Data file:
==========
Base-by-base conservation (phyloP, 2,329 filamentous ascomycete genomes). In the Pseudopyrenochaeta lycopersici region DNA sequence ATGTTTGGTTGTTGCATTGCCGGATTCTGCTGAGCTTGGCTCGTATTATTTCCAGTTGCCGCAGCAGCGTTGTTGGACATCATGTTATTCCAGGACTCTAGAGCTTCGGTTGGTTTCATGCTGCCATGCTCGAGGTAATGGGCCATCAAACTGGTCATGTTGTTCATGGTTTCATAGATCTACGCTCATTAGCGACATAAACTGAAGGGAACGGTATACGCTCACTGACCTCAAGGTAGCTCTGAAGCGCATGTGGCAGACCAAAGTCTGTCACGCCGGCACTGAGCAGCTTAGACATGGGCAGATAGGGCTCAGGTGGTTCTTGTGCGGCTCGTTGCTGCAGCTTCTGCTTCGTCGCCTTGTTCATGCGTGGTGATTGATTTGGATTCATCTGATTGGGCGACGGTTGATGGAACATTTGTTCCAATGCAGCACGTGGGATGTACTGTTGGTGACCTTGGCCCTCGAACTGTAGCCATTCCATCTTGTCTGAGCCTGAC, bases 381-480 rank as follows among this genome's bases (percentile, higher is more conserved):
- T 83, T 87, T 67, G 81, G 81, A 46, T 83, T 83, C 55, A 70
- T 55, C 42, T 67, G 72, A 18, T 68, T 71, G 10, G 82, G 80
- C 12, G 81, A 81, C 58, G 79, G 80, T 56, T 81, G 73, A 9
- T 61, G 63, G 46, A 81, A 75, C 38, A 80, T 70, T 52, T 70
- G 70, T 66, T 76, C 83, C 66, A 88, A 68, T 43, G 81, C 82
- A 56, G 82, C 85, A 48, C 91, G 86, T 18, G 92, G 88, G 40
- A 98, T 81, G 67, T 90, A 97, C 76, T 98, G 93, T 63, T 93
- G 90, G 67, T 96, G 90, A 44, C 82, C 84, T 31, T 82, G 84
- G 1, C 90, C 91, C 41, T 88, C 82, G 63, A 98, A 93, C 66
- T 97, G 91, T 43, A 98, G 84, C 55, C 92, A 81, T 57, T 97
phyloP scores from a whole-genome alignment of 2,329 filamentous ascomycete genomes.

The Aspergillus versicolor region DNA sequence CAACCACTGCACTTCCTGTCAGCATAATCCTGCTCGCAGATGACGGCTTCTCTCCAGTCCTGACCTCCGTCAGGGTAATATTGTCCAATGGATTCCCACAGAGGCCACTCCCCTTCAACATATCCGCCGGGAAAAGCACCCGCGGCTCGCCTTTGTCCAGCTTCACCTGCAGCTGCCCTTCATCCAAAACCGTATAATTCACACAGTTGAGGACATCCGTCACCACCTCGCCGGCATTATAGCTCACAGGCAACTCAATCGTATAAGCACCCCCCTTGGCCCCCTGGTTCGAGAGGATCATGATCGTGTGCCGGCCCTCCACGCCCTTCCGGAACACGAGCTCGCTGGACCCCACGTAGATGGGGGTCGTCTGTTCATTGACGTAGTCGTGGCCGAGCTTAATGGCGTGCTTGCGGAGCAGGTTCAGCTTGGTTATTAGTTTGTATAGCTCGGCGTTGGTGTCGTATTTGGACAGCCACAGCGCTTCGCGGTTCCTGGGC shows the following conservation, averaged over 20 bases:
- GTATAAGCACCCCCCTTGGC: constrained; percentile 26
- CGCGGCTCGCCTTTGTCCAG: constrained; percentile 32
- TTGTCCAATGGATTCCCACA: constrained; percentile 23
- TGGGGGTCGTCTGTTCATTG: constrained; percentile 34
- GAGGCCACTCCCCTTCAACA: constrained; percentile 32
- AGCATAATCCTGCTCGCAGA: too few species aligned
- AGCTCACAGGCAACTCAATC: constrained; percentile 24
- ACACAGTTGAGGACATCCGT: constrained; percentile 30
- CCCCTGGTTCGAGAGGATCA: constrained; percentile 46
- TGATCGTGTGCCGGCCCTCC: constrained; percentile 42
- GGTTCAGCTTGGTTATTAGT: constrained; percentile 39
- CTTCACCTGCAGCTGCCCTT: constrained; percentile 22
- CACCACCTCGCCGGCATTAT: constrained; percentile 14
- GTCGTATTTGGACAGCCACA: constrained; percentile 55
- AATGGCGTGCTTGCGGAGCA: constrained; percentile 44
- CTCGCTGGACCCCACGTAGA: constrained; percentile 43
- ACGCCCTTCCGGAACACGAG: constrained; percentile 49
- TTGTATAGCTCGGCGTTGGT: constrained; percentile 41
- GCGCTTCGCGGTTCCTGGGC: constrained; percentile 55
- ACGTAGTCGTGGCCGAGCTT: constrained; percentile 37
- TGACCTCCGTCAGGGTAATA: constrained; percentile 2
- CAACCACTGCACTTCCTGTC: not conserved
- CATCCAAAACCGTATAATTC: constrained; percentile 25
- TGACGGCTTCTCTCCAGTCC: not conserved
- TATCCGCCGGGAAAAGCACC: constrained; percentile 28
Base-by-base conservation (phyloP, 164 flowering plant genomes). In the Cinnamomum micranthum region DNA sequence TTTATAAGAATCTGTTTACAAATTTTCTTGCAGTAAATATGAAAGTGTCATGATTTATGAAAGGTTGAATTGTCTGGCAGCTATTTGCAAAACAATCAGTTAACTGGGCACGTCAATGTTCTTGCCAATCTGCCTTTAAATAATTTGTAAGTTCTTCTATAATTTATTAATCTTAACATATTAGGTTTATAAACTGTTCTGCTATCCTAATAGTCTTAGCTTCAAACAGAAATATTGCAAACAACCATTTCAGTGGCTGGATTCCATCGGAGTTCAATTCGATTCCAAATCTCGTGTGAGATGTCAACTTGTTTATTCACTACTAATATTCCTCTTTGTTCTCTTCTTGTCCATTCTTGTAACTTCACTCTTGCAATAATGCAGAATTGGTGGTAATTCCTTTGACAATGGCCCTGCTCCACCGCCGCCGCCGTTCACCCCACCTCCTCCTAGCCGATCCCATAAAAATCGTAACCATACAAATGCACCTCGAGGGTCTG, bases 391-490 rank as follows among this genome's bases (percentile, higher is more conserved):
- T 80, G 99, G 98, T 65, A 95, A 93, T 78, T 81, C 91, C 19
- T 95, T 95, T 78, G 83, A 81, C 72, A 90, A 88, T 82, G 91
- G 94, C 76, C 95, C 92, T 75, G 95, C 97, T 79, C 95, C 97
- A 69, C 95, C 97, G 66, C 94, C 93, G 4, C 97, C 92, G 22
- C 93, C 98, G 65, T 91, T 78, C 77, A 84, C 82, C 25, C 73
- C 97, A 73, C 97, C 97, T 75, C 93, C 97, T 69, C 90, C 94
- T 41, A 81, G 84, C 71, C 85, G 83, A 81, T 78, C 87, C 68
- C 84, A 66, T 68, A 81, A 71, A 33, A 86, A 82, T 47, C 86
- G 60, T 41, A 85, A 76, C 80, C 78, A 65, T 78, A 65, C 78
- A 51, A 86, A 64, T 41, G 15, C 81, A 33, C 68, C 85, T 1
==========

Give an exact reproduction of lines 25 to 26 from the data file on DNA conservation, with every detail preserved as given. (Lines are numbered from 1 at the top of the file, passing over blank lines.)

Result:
- CTTCACCTGCAGCTGCCCTT: constrained; percentile 22
- CACCACCTCGCCGGCATTAT: constrained; percentile 14